Golf's Great Triumvirate was just beginning to take shape. JH Taylor won the British Open in 1894, and today Harry Vardon won it for the first time, pulling back three stokes on Taylor in the last round. In those days, play-offs were half as long as tournaments themselves, and Vardon beat Taylor by four shots over 36 holes. The other member of the Triumvirate, Jimmy Braid, finished sixth. Old Tom Morris played in the Open for the last time, 29 years after winning it for the last time.
A car crash in 1949 left Ben Hogan unable to play as much golf as before. The various fractures healed - pelvis, collarbone, ankle, rib - but his stamina was affected. So he cut down the number of tournaments he played - which left him fresher for the big ones. He won nine Majors, six of them after the accident, beginning with the US Open today. The tournament stretched his limited physical resources a bit. The last two rounds were played on the same day, and he had to endure a play-off the following day. He got through on guts and the roar of the crowd, shooting 69 to beat Lloyd Mangrum and George Fazio. Hogan won the US Open again the following year.
Jonathan Edwards broke the British record at last. He was 29 by the time he triple-jumped 17.58 metres, one centimetre further than Keith Connor 13 years earlier. Edwards of course went on to much longer things, culminating in two monster world records on August 7, 1995.
Björn Borg had been 22 for only five days when he won the French Open for the third time. He hadn't taken part the year before, when his friend and doubles partner Guillermo Vilas kept the throne warm, losing only 43 games in winning the title. This year Borg lost 32, including only five in the Final - against Vilas. The Argentinian was one of the top clay-court players of his day and most others, powerful and subtle. But he could rarely live with Borg, who did everything slightly better today, happy to outslug the slugger. One of their rallies went to 86 shots and there were several others over 50. Borg won 6-1 6-1 6-3 and took the title without losing a set. The last man to win it three times had been Henri Cochet, who presented him with the trophy.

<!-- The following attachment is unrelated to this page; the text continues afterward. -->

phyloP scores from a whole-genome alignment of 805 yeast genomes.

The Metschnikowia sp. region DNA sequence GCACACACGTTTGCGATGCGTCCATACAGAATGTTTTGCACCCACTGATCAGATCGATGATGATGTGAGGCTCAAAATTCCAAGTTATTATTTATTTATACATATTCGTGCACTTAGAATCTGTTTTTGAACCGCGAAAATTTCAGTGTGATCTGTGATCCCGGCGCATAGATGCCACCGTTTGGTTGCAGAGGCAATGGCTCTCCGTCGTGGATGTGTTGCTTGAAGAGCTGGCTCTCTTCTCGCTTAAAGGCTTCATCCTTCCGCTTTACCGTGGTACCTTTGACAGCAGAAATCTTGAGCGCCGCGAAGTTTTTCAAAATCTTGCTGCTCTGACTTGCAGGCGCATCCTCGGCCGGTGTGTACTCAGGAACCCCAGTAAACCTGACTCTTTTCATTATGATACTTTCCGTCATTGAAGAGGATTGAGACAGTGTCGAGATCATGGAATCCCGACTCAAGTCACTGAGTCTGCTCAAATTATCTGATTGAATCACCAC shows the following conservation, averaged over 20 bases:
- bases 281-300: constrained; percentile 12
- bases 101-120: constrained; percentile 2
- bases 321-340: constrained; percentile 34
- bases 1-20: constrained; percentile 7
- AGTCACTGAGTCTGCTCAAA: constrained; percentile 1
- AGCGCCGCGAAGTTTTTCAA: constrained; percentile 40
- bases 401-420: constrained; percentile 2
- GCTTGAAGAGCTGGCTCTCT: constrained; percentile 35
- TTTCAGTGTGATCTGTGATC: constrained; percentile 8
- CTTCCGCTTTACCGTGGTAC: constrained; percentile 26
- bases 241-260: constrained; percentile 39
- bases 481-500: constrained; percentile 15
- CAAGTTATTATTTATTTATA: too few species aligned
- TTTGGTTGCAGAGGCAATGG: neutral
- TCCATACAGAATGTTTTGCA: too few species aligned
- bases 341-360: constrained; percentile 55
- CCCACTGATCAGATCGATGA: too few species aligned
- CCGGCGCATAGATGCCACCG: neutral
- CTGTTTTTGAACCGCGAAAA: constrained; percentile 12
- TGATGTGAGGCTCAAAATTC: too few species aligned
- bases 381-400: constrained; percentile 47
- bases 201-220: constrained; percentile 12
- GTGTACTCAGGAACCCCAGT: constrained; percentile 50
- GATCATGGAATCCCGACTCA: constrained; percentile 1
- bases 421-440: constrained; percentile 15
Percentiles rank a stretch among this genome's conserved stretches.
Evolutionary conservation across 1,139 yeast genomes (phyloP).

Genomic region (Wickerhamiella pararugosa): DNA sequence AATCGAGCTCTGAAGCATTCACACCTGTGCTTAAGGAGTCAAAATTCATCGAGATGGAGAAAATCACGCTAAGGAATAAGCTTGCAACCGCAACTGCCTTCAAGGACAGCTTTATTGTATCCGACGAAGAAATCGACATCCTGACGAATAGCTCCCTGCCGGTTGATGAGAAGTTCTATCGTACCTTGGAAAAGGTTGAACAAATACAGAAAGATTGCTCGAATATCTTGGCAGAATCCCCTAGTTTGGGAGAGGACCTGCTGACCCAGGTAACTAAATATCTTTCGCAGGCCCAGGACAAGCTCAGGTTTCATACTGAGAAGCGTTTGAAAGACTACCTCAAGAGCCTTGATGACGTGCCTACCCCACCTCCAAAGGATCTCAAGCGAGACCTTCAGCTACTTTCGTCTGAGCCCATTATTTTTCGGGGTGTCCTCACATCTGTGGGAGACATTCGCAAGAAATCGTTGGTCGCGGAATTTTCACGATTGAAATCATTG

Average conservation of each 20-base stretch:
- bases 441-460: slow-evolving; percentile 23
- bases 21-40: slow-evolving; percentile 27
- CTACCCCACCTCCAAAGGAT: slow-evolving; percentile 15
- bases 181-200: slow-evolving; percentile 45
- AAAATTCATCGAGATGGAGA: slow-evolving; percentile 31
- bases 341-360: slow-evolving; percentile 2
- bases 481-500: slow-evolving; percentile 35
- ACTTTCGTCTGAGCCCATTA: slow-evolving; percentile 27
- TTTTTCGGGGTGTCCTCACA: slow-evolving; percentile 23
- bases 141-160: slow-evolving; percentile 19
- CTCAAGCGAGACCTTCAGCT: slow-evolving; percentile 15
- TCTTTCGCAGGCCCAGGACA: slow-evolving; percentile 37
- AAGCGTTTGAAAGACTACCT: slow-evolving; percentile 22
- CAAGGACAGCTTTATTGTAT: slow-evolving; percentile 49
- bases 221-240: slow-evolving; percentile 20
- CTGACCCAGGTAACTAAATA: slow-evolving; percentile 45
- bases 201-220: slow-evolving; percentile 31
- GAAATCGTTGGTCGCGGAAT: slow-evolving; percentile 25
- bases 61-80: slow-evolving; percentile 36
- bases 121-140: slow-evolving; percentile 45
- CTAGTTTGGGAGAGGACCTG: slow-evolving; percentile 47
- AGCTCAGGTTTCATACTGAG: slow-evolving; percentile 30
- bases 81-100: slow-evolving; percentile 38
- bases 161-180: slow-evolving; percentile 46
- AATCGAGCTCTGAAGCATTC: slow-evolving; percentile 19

The women's singles attracted the latest embarrassingly weak field. Virginia Ruzici of Romania beat no-hopers like Uruguay's Fiorella Bonicelli and Brigitte Simon of France to reach the Final, where she hammered away with her big forehand to beat defending champion Mima Jausovec 6-2 6-2.
Gustavo Kuerten must have wondered if he was ever going to regain the French Open. In the final, he won the first two sets but didn't win the fourth until Sweden's Magnus Norman had saved ten match points!